News Coronavirus Pfizer vaccine gets backing for use in under-16s
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Pfizer vaccine gets backing for use in under-16s

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The TGA has reportedly approved the Pfizer vaccine's use in younger teenagers. Photo: Getty
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The Pfizer vaccine has been approved for use among Australian children aged 12 to 15.

Federal Health Minister Greg Hunt confirmed the Therapeutic Goods Administration ruling on Friday.

The Pfizer vaccine had previously only been approved for Australians 16 and over.

The next step is for the Australian Technical Advisory Group on Immunisation to provide recommendations on which groups of children should be prioritised.

The expert vaccine panel will also provide advice on how and when the jabs should be administered.

They have been meeting with global experts in recent days to inform their deliberations.

If ATAGI gives the green light, children with impaired immune systems or underlying medical conditions will be immediately added to the vaccine rollout and able to access Pfizer.

A final decision is expected by the end of next week.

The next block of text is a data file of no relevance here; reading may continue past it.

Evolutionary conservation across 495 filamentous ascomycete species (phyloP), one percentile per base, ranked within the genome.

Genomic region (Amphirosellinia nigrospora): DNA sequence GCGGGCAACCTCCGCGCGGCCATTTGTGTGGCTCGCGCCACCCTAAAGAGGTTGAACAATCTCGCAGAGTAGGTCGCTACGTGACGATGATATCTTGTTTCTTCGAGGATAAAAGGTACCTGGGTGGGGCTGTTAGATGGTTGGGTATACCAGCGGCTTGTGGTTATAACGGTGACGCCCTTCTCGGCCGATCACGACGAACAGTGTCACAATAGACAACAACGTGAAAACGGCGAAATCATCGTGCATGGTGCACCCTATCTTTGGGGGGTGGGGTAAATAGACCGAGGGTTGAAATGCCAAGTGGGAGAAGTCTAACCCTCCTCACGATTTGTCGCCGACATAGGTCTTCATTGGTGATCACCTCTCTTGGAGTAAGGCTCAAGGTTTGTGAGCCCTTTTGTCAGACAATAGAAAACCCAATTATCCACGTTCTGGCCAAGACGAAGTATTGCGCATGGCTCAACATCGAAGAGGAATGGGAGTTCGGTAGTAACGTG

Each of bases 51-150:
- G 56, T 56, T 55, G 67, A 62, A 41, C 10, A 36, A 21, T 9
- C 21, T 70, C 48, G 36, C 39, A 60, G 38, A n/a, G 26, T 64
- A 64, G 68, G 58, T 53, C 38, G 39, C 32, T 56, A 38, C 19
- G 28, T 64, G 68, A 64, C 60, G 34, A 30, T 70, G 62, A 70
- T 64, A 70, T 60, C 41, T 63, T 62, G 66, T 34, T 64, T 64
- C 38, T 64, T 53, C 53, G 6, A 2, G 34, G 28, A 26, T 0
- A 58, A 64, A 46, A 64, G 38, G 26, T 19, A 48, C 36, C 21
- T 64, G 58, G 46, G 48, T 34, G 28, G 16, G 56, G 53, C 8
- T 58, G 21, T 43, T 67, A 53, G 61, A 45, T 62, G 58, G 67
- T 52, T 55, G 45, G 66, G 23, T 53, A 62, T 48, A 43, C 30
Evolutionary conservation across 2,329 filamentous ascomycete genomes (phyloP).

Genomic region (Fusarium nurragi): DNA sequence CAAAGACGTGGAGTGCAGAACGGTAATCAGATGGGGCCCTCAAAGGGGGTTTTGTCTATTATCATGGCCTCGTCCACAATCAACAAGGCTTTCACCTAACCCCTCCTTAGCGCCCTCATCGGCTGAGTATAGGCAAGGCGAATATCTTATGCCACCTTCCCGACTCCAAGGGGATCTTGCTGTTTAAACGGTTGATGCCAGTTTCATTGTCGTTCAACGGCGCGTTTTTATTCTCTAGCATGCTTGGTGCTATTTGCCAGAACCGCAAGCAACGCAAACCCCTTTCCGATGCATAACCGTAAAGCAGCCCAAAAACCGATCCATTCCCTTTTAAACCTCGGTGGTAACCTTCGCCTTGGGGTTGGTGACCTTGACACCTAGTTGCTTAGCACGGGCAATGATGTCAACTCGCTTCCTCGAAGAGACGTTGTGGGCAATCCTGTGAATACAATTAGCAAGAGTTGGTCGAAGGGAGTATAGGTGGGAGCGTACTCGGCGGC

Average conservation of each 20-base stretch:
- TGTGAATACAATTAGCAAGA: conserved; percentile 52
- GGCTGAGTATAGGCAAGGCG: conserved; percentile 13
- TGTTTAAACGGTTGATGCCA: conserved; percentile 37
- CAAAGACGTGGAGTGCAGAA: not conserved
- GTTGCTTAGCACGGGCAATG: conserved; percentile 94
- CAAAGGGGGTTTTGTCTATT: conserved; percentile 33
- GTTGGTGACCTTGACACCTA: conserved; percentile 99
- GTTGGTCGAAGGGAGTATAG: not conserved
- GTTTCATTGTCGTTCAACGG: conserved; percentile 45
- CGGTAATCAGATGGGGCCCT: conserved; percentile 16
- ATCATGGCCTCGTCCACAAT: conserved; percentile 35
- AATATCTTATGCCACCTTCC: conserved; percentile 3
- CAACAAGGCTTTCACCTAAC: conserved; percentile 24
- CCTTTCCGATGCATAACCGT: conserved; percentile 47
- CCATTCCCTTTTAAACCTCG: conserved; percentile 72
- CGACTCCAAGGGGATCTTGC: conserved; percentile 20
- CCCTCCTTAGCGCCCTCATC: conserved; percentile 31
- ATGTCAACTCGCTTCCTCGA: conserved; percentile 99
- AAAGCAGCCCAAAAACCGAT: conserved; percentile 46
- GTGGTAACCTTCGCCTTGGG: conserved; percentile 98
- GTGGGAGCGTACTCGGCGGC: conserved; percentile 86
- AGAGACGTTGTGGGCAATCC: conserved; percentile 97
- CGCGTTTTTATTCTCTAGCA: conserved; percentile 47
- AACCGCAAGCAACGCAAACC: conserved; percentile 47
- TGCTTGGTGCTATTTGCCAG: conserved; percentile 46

Widespread vaccination of Australian children is not expected until all adults have had their shots.

Mr Hunt confirmed September to early October was the expected timeline for under-40s to receive their first Pfizer jab.

“That is the expectation at the moment. If there were to be a variation, we can bring it forward,” he said.

Once the rollout is complete among Australian adults, vaccines are likely to be administered to children at schools as well as GP clinics, pharmacists and mass vaccination centres.

Earlier this week, British authorities approved vaccines for use among children with severe disabilities or health conditions.

The British regulator decided against giving vaccinations to under-18s without underlying health conditions.

In the US, the Pfizer vaccine was approved for 12 to 15-year-olds earlier in 2021.

President Joe Biden on Thursday expressed optimism children under 12 will be approved for vaccination in coming months.

The head of the World Health Organisation has argued countries that immediately vaccinate healthy children do so at the expense of frontline workers and high-risk groups in other countries.

-AAP